How To Make Ricotta Cheese
Ricotta is something I’ve had my entire life and is a staple in an Italian household. It’s a cheese usually made from high-quality cow milk and goes well with bread and can be used in sweets as well.
It’s incredibly easy to make at home with just a few minutes at the stove!
- Prep Time: 5 minutes
- Cook Time: 15 minutes
- Total Time: 20 minutes
- Yield: 1 1/5 cups 1x
- 4 cups whole milk, batch pasteurized, cream on top (avoid ultra-pasteurized)
- 1 1/2 tablespoons distilled white vinegar
- 1/2 teaspoon sea salt
- Heat the milk in a saucepan until it reaches 190ºF (stir occasionally to prevent scorching)
- Pour in vinegar and lightly stir, until the temperature rises back up to 190°F (87°C). If you do not see any white curd chunks forming add in more vinegar, 1/2 TSP at a time until you do
- Turn off heat & leave for 10 minutes untouched
- Place some cheesecloth over a bowl and gently ladle in the chunky curds from a saucepan
- Slowly stir salt into chunks resting on cheesecloth
A one-quart bottle of milk will make approximately 1.5 cups of ricotta. The liquid that’s leftover from this, whey, can be used in many other ways including baking sourdough. See my polenta and rosemary sourdough which uses the whey to make polenta!
If you’re making this for a large group of people, go with 2 quarts of milk and use a larger saucepan, doubling the other ingredients. One and a half cups of ricotta will disappear faster than you think.
If you want your ricotta more firm, leave it to drain thoroughly in the cheesecloth, and further, you can use a cheese mold or as I’ve done here, a tofu press with a weight on top. Place the mold on a dish and let sit in the fridge for a day or so.
My iconic fish, an incredibly heavy cast iron bottle opener I’ve had for just about ever, stepped in to help gravity do its job.
The tofu press I have is a nice one, made entirely from wood and if you ever find yourself eating tofu, this is the one to get. I think I’ve used it to make ricotta more often than tofu, but hey, I am Italian after all.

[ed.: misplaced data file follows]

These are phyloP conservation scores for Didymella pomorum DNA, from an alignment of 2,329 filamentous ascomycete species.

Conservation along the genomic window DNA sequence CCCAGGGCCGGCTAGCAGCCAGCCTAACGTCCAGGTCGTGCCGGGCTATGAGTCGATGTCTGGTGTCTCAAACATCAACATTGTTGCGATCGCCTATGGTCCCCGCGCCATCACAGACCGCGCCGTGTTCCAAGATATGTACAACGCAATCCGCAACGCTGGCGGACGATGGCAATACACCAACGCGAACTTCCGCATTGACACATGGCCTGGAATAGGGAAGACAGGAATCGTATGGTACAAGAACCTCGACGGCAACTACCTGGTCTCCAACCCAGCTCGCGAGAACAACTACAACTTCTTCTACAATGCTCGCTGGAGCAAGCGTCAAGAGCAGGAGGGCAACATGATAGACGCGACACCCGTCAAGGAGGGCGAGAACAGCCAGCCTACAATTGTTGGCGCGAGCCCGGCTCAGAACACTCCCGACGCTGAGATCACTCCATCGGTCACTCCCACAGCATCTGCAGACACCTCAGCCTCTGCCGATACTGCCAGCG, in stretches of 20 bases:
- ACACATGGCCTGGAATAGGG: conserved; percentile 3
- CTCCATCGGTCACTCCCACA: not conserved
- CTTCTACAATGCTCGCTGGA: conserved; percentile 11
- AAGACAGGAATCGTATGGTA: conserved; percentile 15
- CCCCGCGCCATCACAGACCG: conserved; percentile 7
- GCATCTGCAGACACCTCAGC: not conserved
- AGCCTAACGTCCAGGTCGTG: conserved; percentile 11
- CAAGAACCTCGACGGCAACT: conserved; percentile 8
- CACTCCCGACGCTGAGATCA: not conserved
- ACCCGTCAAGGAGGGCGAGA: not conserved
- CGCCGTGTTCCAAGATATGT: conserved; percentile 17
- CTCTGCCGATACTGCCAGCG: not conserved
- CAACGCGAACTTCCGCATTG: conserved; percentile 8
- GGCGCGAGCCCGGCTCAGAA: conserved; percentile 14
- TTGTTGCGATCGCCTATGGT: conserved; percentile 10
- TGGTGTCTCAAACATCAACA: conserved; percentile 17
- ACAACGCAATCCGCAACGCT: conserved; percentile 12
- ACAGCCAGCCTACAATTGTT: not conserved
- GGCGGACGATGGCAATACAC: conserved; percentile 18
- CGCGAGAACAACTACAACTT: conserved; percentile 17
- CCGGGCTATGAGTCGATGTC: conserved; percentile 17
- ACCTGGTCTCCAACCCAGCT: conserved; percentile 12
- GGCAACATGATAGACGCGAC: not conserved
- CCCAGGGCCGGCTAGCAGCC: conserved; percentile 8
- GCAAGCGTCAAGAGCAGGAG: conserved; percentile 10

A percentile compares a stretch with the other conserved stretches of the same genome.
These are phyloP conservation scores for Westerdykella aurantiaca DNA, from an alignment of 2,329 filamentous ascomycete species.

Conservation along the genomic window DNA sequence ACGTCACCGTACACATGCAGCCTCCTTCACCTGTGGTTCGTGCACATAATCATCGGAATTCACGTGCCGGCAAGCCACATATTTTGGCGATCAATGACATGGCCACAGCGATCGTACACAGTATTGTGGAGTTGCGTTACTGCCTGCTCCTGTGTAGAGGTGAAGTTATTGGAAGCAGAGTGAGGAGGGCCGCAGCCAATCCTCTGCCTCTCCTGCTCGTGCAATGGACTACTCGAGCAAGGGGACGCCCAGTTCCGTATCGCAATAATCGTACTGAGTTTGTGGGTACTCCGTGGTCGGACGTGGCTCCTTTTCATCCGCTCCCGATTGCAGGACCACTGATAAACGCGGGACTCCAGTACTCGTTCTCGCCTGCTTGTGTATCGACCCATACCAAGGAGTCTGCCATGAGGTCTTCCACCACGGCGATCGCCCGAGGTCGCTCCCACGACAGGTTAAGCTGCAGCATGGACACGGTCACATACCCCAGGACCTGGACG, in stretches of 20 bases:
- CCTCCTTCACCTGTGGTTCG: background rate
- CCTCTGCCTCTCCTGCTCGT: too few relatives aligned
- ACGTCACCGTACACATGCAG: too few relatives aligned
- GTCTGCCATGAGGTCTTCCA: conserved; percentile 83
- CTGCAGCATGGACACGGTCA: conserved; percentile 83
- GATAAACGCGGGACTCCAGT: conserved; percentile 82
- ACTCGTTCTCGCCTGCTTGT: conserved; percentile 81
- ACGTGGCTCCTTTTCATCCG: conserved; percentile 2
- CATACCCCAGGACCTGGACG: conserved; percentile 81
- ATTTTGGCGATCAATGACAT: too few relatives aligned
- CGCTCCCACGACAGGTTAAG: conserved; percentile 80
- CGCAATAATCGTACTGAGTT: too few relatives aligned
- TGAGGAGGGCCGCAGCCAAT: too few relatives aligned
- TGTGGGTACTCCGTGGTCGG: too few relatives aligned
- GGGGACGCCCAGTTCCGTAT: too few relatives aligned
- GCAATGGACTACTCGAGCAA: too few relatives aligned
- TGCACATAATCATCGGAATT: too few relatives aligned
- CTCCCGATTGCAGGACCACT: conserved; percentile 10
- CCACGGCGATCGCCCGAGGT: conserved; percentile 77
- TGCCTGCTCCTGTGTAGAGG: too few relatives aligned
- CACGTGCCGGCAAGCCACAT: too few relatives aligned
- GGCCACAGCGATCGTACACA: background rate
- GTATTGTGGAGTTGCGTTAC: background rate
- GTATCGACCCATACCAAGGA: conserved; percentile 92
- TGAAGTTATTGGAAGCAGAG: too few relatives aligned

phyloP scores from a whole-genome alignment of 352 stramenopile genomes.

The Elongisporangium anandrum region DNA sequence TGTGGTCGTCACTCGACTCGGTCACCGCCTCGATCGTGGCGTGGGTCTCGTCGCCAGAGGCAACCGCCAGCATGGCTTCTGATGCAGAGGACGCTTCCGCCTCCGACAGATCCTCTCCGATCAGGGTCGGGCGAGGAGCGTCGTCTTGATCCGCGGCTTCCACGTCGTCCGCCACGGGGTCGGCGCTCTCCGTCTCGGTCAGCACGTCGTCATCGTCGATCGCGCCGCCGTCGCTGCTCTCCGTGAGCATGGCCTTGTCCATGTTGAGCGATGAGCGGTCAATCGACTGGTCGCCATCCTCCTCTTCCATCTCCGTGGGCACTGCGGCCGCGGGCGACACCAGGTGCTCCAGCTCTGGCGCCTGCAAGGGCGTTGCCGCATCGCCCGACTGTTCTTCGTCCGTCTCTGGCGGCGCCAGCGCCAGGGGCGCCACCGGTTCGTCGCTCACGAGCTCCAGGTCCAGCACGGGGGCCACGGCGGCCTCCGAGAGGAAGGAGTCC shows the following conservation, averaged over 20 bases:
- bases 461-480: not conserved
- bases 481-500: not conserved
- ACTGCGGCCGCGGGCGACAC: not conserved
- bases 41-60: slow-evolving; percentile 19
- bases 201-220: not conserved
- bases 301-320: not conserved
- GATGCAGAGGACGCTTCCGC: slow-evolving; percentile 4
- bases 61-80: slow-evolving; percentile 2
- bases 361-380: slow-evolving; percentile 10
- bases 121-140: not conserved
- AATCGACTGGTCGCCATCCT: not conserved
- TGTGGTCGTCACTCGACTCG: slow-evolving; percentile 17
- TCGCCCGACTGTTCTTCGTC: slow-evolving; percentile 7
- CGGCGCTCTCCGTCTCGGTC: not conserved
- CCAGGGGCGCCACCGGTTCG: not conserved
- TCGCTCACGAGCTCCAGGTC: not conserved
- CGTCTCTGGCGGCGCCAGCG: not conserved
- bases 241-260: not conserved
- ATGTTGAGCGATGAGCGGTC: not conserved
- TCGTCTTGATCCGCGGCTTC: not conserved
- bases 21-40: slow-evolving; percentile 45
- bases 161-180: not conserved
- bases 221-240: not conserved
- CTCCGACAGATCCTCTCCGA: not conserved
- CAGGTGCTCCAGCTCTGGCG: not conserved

This ricotta will last about four days in the fridge. We ate the entire batch warm, right from the stove, on top of my freshly made sourdough waffles. We placed a dollop or two of the ricotta on top of the waffles after a good slathering of butter and then topped it all off with some light maple syrup. The warm cheese went exceptionally well with the slightly-sour crisp waffles, and I would say perhaps a few blueberries would have taken it even further.
But this cheese doesn’t just stop at waffles. Use it to top any sourdough bread right after it’s been toasted, then add some fresh figs, and finish with a drizzle of honey.
How to Make Ricotta Cheese Wrap-up
I’ve eaten ricotta my entire life, and some of the best while traveling out in Italy, but when you learn how to make ricotta cheese you find just how remarkably easy it is to make. It tastes so staggeringly good it’s a mystery to me I’ve not tried making this at home before. This homemade ricotta cheese goes well with almost every bread recipe found here, especially with hearty whole wheat loaves and those with walnuts or other seeds added.
At this point, I’ve been inspired by so many of Alice Waters’ recipes and writings I need to buy her a spritz and have a nice long chat over some fresh cheese and sourdough. Until that date, I’ll have to settle with reading her excellent books on cooking and her methodologies for applying seasonal and fresh food to our cooking lineup — perhaps more importantly, though, is my attempt to use as many of her recipes on or with fresh sourdough bread as possible.
If you use this recipe, tag @maurizio on Instagram and use the hashtag #theperfectloaf so I can take a look!